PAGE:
KUALA LUMPUR: The government today dismissed recent allegations linking Sarawak governor Taib Mahmud to bribery and abuse of power, saying the information is nothing new.
Minister in the Prime Minister’s Department Liew Vui Keong said Attorney-General Tommy Thomas had studied the case against Taib and determined that no prosecution is necessary.
The minister in charge of legal affairs said the Malaysian Anti-Corruption Commission (MACC) had received information on the allegations from the Bruno Manser Fund and Sarawak Report.
“But the contents of such information is the same as was previously investigated,” he said.
“It is nothing new that can allow MACC to open a new investigation paper. If there is new proof, there is nothing stopping MACC from reopening investigations.”
He was replying to Dr Kelvin Yii (PH-Bandar Kuching) who had asked the prime minister whether MACC, would reopen investigations into Taib and those close to him based on the recent allegations.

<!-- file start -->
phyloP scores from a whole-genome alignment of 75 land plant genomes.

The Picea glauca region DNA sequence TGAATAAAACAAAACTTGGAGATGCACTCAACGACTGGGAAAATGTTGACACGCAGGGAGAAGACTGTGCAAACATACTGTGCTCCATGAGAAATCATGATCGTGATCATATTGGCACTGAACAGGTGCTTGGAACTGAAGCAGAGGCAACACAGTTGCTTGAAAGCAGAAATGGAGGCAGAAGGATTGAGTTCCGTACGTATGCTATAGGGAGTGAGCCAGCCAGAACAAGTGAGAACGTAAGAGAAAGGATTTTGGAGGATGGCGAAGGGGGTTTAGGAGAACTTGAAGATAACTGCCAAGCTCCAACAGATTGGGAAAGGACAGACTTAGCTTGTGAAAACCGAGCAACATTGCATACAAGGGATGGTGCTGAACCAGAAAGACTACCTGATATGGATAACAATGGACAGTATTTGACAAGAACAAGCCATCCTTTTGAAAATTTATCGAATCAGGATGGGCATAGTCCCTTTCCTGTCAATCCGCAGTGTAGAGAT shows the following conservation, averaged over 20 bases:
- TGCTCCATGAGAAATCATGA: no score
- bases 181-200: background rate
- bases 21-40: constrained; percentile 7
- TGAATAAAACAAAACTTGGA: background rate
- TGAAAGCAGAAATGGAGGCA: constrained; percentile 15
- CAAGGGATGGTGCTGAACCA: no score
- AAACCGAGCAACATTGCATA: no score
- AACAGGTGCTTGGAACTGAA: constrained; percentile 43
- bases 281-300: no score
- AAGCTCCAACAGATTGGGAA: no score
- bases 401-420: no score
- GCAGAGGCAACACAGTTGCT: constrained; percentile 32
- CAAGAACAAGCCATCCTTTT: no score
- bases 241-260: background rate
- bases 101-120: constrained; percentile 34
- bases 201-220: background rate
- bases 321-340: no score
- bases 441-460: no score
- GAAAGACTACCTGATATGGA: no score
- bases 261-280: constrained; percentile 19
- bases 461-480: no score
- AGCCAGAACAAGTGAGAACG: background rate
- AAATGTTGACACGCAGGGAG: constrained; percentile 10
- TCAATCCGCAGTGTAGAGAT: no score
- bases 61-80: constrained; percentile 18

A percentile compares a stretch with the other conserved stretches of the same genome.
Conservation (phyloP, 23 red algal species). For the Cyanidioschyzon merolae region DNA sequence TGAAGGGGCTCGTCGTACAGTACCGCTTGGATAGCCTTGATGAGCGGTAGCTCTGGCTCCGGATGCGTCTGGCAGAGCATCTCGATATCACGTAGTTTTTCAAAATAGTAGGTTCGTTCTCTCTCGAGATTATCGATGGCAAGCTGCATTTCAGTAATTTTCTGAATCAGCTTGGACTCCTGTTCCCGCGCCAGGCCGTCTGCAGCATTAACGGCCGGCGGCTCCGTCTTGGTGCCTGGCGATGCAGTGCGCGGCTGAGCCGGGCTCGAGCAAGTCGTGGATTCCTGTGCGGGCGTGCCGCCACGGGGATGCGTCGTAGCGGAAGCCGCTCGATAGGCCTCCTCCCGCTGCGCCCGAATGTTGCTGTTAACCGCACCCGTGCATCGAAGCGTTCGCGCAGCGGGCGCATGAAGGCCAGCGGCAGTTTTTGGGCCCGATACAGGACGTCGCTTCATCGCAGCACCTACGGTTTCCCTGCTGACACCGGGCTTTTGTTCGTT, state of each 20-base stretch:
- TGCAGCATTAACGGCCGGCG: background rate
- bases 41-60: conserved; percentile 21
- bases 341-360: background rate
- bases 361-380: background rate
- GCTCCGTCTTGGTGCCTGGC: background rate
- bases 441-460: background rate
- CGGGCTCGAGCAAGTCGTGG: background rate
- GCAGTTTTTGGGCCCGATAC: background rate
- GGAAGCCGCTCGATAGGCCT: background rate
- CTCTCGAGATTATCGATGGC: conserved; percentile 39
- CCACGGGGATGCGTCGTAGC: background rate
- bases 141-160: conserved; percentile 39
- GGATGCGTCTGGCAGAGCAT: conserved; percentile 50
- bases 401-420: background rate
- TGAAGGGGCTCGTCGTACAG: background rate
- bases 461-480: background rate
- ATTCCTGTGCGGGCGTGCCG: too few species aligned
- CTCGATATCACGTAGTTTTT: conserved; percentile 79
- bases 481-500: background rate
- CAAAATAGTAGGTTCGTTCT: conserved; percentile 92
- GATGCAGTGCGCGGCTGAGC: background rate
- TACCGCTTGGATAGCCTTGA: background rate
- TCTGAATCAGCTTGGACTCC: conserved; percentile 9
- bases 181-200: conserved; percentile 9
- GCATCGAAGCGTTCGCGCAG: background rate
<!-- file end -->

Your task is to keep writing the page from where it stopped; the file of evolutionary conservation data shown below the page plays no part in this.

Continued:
Multiple investigation files on Taib have been opened since 2015, but authorities say they are unable to take action due to lack of proof. Putrajaya has long said that Taib can be charged if new reports are filed.
Speaking today, Liew said a two-third majority is needed before MACC can be upgraded to a commission with its own autonomy and powers, answerable to Parliament and not the prime minister.
In a reply to Abdul Hadi Awang (PAS-Marang), he said MACC would amend the MACC Act 2009 to give Parliament a bigger role in choosing the MACC commissioner.
On the Independent Police Complaints and Misconduct Commission (IPCMC) to combat corruption and misuse of power by the police, Liew said it would be formed soon.
In a reply to Oscar Ling (PH-Sibu), Liew said Putrajaya is still studying and drafting the IPCMC draft bill. He said it would be debated in Parliament as soon as it is fine-tuned.